Beneteau Pittwater Regatta celebrates 10th Anniversary in fine style

The Beneteaus took over Pittwater, or as the locals call it, “shift water”, on Saturday for the 10th anniversary of their annual regatta which brought together a fleet of 32 for the tricky six nautical mile race.

Fathers and their young sons, husbands and wives and friends who have been sailing together for eons came together with sailing’s elite for a day of camaraderie and good times, with only the faintest whiff of competitiveness blowing about.

The overnight drizzle cleared at daybreak and by the 1pm start the light nor’wester had started to shift around to the nor’east as dark clouds circled Pittwater, cooling temperatures and providing some soft local breezes up to five knots to play with.

Knowing the forecast, Jamie Neil’s First 47.7, Crone of Silence, opted for the lighter crew weight by having plenty of kids aboard, and also went to the extraordinary effort of removing the teak saloon chairs and leaving them on the dock as part of a strategic strip-out prior to racing.

With a fifth on handicap, it could have factored in the bigger boat’s result.

Neil wasn’t the only skipper looking for an edge, a super keen Allen Stormon was spotted in the water early Saturday morning at the Royal Prince Alfred Yacht Club with a mask on and a cloth in his hand rubbing the growth off his First 34.7, Sweet 16, prior to the much anticipated match-up with the new generation First 35, Eugenie.

For the record, Sweet 16 finished fourth with two sweet points between it and Eugenie once the handicap results were tallied.

The non-spinnaker fleet got away cleanly at 1pm on Saturday leaving some of the spinnaker division to dig a hole for themselves.

Barry Jackson’s Alibi was caught out in a bunch up at the start boat end of the line and in slow motion t-boned the committee vessel mid-ships with their spinnaker pole, bending a stanchion and damaging the timberwork, not to mention taking years off the race management team.  An alibi is not going to help them either – it was all caught on camera.

While Alibi was tangling with the start boat and others in the high traffic area were generating plenty of hot air, Gerry Hatton’s First 40.7, Bushranger, slipped away unchallenged, executing a text book start to be neck and neck with the bigger Sledgehammer out of the starting blocks.

They tried to fly under the radar but Bushranger’s A-list crew were outed when they made such light work of the start and went on to blitz the fleet, finishing just under two minutes ahead of Ron Jones’ First 44.7, Sledgehammer, on corrected time in the spinnaker division.

Team New Zealand’s Billy Merrington took the opportunity to show his seven-year-old son Oscar his world. “It’s nice to get away from the pace of the grand prix circuit and sail with my friends, and show Oscar what I do,” said the Sydney northern beaches based hot shot.

Merrington will head back overseas shortly for the next stage of the Louis Vuitton Series.

Also aboard Bushranger were offshore gurus Michael Fountain, who called tactics for his father-in-law Gerry, and Scott Lawson – both with their young sons aboard – and Brett Filby, best known from his days aboard the mighty Tow Truck, and who never seems to be short of a ride.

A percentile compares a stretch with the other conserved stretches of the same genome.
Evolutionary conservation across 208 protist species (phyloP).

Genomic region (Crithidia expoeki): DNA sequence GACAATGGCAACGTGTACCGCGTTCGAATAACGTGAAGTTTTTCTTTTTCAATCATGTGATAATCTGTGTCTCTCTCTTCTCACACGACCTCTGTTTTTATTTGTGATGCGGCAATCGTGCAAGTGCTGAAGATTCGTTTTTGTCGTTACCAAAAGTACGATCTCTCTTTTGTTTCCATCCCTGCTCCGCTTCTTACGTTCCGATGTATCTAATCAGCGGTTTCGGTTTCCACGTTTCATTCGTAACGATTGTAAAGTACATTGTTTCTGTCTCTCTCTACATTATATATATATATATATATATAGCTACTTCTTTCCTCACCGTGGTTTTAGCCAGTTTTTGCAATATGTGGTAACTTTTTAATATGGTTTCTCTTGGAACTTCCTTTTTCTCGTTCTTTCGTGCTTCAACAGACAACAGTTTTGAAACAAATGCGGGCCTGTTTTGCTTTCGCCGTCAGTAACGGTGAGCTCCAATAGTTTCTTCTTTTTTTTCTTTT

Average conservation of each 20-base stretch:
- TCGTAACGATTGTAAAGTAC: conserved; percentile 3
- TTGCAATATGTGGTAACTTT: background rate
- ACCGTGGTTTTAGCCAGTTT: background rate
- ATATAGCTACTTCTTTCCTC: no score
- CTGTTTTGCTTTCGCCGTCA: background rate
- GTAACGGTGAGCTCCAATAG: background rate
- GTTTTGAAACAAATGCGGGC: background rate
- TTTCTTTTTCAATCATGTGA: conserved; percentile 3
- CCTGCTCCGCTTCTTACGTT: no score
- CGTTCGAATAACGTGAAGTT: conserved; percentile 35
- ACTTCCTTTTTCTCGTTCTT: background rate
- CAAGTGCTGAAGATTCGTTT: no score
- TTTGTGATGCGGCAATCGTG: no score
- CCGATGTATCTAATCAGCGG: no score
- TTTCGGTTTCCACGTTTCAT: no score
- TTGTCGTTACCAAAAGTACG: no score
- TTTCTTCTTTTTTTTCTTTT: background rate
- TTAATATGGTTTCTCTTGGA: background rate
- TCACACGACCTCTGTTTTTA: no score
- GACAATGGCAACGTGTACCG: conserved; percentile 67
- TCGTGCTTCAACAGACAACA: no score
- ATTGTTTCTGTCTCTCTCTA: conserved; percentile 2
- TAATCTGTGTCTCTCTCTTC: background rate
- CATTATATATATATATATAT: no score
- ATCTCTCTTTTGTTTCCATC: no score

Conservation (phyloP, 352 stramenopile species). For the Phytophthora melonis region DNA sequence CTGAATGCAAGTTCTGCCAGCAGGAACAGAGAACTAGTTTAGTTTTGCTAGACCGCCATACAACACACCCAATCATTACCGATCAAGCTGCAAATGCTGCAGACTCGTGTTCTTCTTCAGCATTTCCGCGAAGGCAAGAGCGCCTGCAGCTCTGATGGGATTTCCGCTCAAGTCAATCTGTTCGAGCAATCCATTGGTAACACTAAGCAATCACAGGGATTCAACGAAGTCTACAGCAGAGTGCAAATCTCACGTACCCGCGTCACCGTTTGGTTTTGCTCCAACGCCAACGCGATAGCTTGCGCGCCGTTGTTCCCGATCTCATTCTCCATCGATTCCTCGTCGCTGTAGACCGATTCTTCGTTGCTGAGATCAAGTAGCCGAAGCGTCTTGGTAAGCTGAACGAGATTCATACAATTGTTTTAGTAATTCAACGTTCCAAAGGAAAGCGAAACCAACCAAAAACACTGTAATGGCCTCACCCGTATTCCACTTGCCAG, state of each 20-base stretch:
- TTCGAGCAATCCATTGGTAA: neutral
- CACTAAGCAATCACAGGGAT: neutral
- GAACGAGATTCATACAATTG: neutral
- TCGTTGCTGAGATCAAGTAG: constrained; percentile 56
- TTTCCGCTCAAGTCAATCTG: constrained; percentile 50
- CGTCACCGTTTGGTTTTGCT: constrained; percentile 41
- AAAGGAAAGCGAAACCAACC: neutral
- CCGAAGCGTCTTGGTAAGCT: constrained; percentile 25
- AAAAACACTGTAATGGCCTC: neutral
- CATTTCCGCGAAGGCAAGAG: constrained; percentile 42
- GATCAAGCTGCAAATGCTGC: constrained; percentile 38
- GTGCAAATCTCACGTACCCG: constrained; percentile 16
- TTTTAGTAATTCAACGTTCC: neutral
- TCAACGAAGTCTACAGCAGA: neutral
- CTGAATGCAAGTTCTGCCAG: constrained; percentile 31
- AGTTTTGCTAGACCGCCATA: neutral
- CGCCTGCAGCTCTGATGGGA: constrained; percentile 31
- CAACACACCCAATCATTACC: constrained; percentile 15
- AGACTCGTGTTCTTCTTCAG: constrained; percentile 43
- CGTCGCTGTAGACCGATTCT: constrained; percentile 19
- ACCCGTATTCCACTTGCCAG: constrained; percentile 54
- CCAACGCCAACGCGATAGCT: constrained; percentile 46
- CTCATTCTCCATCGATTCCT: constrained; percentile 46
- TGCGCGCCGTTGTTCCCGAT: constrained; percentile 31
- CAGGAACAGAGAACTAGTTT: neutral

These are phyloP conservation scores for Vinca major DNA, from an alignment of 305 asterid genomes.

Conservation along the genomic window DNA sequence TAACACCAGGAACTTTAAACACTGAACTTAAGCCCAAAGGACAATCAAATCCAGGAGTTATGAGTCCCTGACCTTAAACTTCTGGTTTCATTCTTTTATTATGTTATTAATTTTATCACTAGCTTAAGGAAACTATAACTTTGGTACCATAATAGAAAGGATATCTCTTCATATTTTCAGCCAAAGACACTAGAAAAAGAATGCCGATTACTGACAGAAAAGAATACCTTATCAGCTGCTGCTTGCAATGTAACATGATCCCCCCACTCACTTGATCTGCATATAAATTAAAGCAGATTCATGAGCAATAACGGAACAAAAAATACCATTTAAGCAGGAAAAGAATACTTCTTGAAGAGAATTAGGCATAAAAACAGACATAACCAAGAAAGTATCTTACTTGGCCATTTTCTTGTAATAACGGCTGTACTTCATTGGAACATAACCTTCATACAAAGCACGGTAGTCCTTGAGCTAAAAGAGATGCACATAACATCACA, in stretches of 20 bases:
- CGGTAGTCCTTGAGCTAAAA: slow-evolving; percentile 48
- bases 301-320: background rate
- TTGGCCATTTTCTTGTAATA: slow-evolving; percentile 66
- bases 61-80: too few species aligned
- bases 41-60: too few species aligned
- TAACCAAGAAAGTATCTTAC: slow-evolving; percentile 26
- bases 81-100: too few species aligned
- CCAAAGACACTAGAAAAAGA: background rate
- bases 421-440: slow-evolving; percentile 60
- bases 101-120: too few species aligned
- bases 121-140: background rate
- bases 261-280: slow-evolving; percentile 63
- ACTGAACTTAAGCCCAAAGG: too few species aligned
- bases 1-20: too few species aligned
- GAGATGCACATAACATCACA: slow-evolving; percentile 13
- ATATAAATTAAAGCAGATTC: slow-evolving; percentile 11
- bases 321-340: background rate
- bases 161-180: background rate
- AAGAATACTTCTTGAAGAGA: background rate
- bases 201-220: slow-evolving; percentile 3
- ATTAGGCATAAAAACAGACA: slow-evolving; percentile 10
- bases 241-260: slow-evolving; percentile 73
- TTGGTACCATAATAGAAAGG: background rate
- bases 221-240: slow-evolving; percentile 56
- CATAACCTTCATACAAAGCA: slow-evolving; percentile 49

On their win, Scott Lawson said: “We just followed the rain clouds and the local breezes and tried to minimize the tacks”.

Bushranger was one of five 40.7s on the starter’s list, but the only one to impact the top five in the spinnaker division.

It’s an in-joke that the second placed Sledgehammer was nicknamed Sledgehammer Le Billet for the regatta given the number of sails on loan from a generous Bill Ebsary, owner of Le Billet which placed third in division.

Carl Crafoord, crewman on the 2008 Rolex Sydney Hobart overall winner Quest, lent a hand on Robert Jude’s First Light, serving lunch and making tea and sharing some of his knowledge before attending the prizegiving dinner that evening where his donation of a 9oz Quantum Sails spinnaker was awarded to Ropabull, a First 42s7 owned by the colourful regatta regular Michael Roper.

Sailing two-handed, Dick Ferris and Jean Cross’ First 31.7, Diablo, was the non-spinnaker division winner from John Dorling’s First 40.7, Adios.

Reputations were on the line for the organiser and director of Vicsail Pittwater, Shane Crookshanks, who jousted with Ivor Burgess’ Still Dangerous and came out on top in the line honours chase with Joss, but diplomatically conceded and took himself out off the results sheet leaving Ivor ‘the tiger’ to finish off the podium places on corrected time.

There was one blow-out on the day, hard to imagine given the 0 – 5 knot wind range but true. Mid-race, iconic TV personality Ian Turpie, the regatta MC, tried to open a bag of chips from the top but exploded the contents out the bottom of the bag, providing plenty of on board entertainment for the crew of Joss.

With the Beneteaus all tucked up in their berths and crews showered and changed (well most) the day ended with the prizegiving dinner that evening at RPAYC. This is where the regatta’s secondary name, ‘the talk-it-up-Cup’ became a reality, the stories getting more and more colourful as the huge array of novelty and racing prizes were handed out to the worthy winners prior to the crowd kicking up their heels on the dance floor.

One of the many lucky dip prizes on offer was provided by regatta sponsors Zanussi and J.L.Lennard with the choice of an Electrolux dishwasher or front load washing machine going to the delighted winner,  a crew member from First Light.

Vicsail Pittwater would like to thank the following sponsors: Zanussi, J.L.Lennard, Covervision, Harken, Quantum Sails, Boat Smart, Vicsail, Beneteau, Wild Oats Wines, North Sails,, Evolution Sails, Sunzapper, Hood Sails, Boat Stripes, Club Marine, RPAYC, Raymarine and Boat Mate.